Five hundred Cornell community members gathered in Kennedy Hall auditorium on Sept. 17 for “A University Teach-in.”
Six faculty panelists gave short speeches on topics relating to the events of Sept. 11. An open microphone period followed, in which members of the 500-person audience shared their comments and asked questions of the panelists.
“The major intent is to try to shed light on these events” and have experts inform the communty, said President Hunter R. Rawlings III.
“Our sense of loss is very real, because it is the passing of American invincibility,” said Prof. Theodore J. Lowi, government.
“Any response we make now should be careful and targeted,” said Prof. Rose McDermott, government, noting the need for “clear and convincing evidence about who was actually responsible for these terrible events” before responding.
Prof. Michelle Moody-Adams, philosophy, said, “We’re going to have to find ways to constantly renegotiate our relationship with the rest of the world as a consequence of this new complexity. Vengeance is not the answer here.”
Prof. Muna Ndulo, law, spoke on the international legal aspects of both a U.S. and international response to the terrorist acts.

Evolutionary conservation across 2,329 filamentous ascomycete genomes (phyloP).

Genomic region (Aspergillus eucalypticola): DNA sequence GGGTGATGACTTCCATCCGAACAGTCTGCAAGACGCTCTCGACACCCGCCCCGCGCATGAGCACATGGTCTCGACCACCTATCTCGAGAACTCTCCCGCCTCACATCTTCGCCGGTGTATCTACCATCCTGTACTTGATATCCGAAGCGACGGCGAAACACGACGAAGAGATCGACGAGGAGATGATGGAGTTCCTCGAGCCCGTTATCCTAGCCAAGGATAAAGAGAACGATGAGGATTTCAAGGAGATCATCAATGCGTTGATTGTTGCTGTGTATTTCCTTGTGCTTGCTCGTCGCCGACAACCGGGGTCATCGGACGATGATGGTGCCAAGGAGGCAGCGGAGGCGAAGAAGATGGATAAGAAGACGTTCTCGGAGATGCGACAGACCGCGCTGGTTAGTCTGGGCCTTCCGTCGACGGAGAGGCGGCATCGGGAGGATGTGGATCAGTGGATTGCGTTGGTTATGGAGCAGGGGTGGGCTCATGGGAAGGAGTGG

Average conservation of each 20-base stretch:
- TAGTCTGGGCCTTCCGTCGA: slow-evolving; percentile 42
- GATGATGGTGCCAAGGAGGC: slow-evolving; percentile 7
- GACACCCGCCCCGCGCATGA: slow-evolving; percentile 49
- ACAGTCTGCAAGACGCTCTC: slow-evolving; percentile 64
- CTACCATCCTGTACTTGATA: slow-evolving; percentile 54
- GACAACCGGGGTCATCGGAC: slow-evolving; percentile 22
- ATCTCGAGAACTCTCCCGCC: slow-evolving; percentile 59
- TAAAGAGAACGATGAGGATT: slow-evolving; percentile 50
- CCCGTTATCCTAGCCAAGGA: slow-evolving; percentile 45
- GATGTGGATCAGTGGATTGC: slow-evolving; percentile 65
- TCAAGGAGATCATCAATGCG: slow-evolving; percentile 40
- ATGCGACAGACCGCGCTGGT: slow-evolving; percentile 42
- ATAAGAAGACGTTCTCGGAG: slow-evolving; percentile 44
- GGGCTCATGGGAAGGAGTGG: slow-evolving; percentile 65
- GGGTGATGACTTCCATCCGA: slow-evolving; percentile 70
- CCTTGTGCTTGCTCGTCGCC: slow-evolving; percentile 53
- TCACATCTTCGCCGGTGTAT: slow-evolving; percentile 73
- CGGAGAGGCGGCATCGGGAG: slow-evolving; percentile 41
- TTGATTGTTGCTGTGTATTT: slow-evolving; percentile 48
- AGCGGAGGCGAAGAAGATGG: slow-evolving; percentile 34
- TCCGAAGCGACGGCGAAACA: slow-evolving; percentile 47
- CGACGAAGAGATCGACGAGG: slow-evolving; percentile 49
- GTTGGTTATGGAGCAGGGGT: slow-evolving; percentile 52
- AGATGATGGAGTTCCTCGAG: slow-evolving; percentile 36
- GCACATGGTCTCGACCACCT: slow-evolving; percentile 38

“There cannot be any doubt that the U.S. has suffered a terrorist attack, which entitles it to the use of self-defense,” Ndulo said, noting that “the response must be proportionate.”
Prof. Henry Shue, philosophy, criticized U.S. officials for their inflammatory rhetoric.
“These indiscriminate threats are irresponsible not only because they’re empty … but because they pave the way for indiscriminate killing on our part,” Shue said, citing the economic sanctions which hurt “ordinary Muslims.”
The final speaker, Asst. Prof. Shawkat Toorawa, near eastern studies, said “The terrorists did not just hijack four planes; they hijacked one billion Muslims. And there have been incidents in the wake of this.”
However, he said, “I have to say that Cornell University has been exemplary.”
During the question period, Fariba Yassaee ’02 stood up and encouraged her peers to ask her about her religion. “My Islamic God is completely different from [Osama Bin Laden’s],” she said.
“The solution to terrorism has to be multinational,” said Ndulo, a native of Zambia.
Response to the teach-in was very positive.
“The youth of the country have generally shown apathy, but here they’re coming together, around a common, more nationalistic goal,” said Nick Linder ’05.
Isaac Kramnick, the vice provost for undergraduate education and organizer of the teach-in, said, “This is what a University is about.”
Archived article by Heather Schroeder